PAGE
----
Apartment of flying daggers

A&E talks with Stephen Chow about his new kung-fu blockbuster

Tom Horgen

Stephen Chow is China’s most popular comedian. His claim to fame? He writes, directs and stars in hilarious kung-fu movies that make a lot of money.

The filmmaker has found success by innovating in a genre that has seen it all lately – from the dramatic grandeur of “Crouching Tiger, Hidden Dragon” to the sci-fi rush of “The Matrix.”

But nobody can torque the genre quite like Chow.

“For me, to make just a kung-fu movie is meaningless,” Chow said in an interview with The Minnesota Daily. “What I really want to do has to be different from anything else.”

His new film, “Kung Fu Hustle,” is indeed unlike anything we’ve seen before.

Imagine the beautiful carnage of “Kill Bill: Vol. 1” cross-pollinated with the dopiness of Bugs Bunny and his “Looney Tunes” brethren.

The result: obscene craziness.

There’s a story here too: Something about a couple of kung-fu landlords protecting their rundown tenements from ax-wielding gangsters in Depression-era China. In the middle of this epic struggle is Chow’s anti-hero, a wannabe gangster whose conscience gets the best of him.

The actual plot, though, isn’t nearly as important as how Chow tells the story.

Chow seems to be waging a war against cinematic convention.

To begin with, his characters – in this case, ax-wielding gangsters – often break out into song and dance because Ö well, just because.

Chow’s most intense experimental move is his use of special effects. He loves them. In “Kung Fu Hustle,” movement of any kind is often amplified with the type of daring effects usually reserved for space operas.

Though, in person, Chow slyly denies his obsession with the computer-generated images.

“Personally, I would like to stay away from them,” he said.

That sounds funny coming from a guy who turns a chase between two barefooted warriors into a scene right out of the Roadrunner and Wile E. Coyote cartoons.

Chow’s mixing of genre and visual technique can be compared to the French masters of the 1960s, who critiqued boorish Hollywood cinema by misusing cinematic convention. But while those films were often too highfalutin for lay filmgoers to enjoy, Chow’s movies, which seem to be making a similar critique, are speaking in a film language everybody can understand.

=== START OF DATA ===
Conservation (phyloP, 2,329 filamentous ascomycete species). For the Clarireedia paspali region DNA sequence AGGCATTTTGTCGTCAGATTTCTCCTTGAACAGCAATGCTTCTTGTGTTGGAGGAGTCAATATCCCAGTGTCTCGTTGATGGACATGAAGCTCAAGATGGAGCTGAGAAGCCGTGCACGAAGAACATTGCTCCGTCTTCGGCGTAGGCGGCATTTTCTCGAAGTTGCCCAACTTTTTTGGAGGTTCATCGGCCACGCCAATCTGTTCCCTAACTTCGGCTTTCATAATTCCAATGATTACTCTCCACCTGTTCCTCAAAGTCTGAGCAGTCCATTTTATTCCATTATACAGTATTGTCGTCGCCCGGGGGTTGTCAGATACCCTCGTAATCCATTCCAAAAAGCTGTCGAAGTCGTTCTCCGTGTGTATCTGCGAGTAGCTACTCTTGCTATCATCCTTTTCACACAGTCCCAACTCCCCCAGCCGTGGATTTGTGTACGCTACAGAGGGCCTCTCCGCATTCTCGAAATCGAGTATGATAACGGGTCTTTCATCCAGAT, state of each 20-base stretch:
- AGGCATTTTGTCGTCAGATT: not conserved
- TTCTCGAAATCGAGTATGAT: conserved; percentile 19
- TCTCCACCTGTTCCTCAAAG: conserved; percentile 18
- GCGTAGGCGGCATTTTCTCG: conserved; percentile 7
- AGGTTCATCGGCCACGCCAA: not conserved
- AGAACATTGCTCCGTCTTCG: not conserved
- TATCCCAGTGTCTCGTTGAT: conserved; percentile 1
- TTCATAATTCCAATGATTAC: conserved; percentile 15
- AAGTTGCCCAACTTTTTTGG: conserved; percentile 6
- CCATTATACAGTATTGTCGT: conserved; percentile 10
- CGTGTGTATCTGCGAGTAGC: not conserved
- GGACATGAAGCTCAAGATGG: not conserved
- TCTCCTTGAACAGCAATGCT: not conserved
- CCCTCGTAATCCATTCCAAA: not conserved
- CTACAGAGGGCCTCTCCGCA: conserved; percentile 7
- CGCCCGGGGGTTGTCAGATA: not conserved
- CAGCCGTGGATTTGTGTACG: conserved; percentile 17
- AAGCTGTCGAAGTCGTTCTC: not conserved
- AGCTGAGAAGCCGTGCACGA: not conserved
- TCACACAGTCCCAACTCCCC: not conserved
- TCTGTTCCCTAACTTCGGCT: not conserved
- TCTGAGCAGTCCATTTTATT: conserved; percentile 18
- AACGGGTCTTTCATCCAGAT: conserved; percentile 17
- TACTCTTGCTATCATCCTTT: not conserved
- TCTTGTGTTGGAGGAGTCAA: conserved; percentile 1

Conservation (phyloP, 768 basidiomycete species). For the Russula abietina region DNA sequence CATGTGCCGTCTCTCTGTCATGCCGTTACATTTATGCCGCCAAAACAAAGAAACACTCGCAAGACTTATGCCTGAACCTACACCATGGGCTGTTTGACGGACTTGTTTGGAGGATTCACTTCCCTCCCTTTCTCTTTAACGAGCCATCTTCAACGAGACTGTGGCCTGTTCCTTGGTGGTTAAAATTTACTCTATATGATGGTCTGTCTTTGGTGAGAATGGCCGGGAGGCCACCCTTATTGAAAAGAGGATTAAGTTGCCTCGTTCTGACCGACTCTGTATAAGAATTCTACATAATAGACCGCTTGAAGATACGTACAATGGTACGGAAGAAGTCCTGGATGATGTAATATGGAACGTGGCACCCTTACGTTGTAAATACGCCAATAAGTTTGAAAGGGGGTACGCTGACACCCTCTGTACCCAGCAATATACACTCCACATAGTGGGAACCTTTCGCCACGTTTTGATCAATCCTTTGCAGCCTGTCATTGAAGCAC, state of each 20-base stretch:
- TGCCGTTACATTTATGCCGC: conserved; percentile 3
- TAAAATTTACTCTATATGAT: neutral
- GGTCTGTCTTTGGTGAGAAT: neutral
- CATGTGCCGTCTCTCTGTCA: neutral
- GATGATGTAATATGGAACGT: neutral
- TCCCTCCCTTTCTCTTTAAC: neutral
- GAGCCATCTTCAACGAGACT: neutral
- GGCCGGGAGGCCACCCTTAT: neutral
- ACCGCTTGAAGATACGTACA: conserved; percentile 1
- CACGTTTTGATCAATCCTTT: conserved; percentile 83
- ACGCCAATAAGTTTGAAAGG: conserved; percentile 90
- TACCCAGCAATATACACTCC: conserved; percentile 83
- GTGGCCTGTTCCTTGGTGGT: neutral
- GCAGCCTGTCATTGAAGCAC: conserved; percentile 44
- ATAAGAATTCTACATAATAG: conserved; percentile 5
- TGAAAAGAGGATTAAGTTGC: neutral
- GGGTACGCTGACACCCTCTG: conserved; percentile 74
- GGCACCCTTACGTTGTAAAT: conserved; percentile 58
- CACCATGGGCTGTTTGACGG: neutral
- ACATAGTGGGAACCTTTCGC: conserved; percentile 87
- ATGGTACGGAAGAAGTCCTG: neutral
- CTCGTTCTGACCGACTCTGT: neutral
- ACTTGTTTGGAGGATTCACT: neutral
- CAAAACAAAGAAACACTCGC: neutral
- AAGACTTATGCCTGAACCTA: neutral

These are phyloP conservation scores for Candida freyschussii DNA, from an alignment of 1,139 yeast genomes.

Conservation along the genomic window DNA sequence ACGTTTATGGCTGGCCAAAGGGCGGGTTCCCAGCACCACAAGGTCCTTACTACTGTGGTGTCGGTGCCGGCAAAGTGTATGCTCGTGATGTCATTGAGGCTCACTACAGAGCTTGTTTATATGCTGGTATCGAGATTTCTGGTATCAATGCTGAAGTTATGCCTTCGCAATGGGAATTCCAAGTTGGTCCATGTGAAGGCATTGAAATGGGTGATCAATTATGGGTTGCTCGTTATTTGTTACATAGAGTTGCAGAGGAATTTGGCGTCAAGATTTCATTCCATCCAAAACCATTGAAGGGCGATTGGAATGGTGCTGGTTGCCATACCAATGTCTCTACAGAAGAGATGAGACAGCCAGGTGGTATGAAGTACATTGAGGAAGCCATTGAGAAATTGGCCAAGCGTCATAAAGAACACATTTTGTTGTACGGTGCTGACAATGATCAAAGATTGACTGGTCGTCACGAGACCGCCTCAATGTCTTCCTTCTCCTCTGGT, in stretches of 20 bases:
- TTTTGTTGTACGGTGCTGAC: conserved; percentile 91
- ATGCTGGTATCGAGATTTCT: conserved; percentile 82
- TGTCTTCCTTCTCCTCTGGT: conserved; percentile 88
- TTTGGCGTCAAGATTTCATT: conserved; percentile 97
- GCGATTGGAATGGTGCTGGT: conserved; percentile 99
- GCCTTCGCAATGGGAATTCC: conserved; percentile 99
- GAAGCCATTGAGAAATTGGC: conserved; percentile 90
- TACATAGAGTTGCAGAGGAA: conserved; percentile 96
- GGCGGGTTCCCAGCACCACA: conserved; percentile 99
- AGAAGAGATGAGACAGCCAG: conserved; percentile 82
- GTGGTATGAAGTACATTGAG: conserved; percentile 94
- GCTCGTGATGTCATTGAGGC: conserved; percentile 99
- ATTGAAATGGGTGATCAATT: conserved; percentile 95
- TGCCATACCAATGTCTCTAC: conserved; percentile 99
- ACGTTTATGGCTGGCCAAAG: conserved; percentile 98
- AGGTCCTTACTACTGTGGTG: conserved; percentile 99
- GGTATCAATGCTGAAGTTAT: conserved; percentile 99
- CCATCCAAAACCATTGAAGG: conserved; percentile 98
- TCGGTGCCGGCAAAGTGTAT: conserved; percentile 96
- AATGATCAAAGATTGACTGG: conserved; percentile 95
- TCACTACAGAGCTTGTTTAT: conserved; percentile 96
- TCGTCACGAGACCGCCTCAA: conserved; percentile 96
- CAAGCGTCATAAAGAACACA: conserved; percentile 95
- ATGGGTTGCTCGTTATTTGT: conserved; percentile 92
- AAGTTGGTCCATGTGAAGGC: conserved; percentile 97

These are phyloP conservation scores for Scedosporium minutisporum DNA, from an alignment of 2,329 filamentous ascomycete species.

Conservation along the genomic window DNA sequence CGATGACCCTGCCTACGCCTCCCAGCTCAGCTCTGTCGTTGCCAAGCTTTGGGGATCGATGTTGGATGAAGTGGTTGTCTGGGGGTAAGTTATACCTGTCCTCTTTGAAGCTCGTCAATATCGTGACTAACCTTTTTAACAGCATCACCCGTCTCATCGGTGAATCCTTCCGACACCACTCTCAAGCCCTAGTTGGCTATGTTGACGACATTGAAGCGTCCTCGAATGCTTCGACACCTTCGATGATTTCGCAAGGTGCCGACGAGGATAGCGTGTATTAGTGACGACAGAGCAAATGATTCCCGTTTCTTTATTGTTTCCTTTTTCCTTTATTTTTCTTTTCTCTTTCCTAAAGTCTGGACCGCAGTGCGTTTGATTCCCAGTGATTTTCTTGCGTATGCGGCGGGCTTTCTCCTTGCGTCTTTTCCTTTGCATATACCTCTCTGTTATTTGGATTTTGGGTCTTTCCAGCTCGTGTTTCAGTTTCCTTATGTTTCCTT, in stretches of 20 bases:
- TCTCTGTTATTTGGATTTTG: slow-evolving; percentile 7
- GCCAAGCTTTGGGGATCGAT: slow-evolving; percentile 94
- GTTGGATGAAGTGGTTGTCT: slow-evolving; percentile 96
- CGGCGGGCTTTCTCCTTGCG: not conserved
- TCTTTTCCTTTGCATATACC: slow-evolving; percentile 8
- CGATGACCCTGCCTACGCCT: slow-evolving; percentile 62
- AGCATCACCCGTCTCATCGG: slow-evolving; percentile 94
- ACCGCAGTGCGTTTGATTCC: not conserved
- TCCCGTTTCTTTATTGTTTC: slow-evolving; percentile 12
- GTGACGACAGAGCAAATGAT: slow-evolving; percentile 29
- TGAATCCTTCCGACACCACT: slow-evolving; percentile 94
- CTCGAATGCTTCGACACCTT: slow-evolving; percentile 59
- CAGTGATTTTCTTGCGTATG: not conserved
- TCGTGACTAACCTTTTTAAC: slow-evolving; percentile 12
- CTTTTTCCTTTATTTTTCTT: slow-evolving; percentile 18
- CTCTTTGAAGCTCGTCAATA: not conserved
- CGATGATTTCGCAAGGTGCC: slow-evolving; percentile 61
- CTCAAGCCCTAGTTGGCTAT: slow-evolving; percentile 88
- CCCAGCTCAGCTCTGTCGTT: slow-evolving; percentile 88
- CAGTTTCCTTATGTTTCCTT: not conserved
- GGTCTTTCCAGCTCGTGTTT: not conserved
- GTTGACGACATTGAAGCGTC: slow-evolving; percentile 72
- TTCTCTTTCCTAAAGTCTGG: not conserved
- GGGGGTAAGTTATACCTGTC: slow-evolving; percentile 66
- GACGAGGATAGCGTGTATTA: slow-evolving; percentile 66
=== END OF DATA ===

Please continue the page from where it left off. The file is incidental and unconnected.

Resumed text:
When talking about his films, though, Chow is more interested in the philosophical aspects of his work.

“For me, martial arts means the spirit of sacrifice,” he said with a straight face. “And that’s what I’m trying to tell in ‘Kung Fu Hustle.’ “

Sure enough, under all that hypercolored, whirling artifice is a life lesson anchored in morality (Chow’s faux-gangster must eventually make a decision between greed and good).

“Kung Fu Hustle” is Chow’s second chance at bringing his brand of funny, morally conscious kung-fu to the United States. His last film, 2001’s “Shaolin Soccer,” was at the time the highest-grossing domestic film in Hong Kong history. But when Miramax brought the film to the U.S. market in 2003, the studio cut out lengthy sequences and dubbed the movie into English. The Americanized facelift backfired, and the film bombed.

The studio in charge of “Kung Fu Hustle’s” U.S. run, Sony Pictures Classics, is presenting the film in its original version. “Kung Fu Hustle” replaced “Shaolin Soccer” as Hong Kong’s highest grosser earlier this year. But Chow said he is unsure of how the film will do in U.S. theaters.

“The American audience for me is totally unknown,” he said. “But, of course, I would like to achieve success in both Asia and America.”

While he might be king of Asia right now – breaking box offices’ records with every movie he releases – the director hasn’t lost his humility, much as the characters in his movies.

“I’m just an ordinary director,” he said. “I’m still struggling.”

Always the comedian.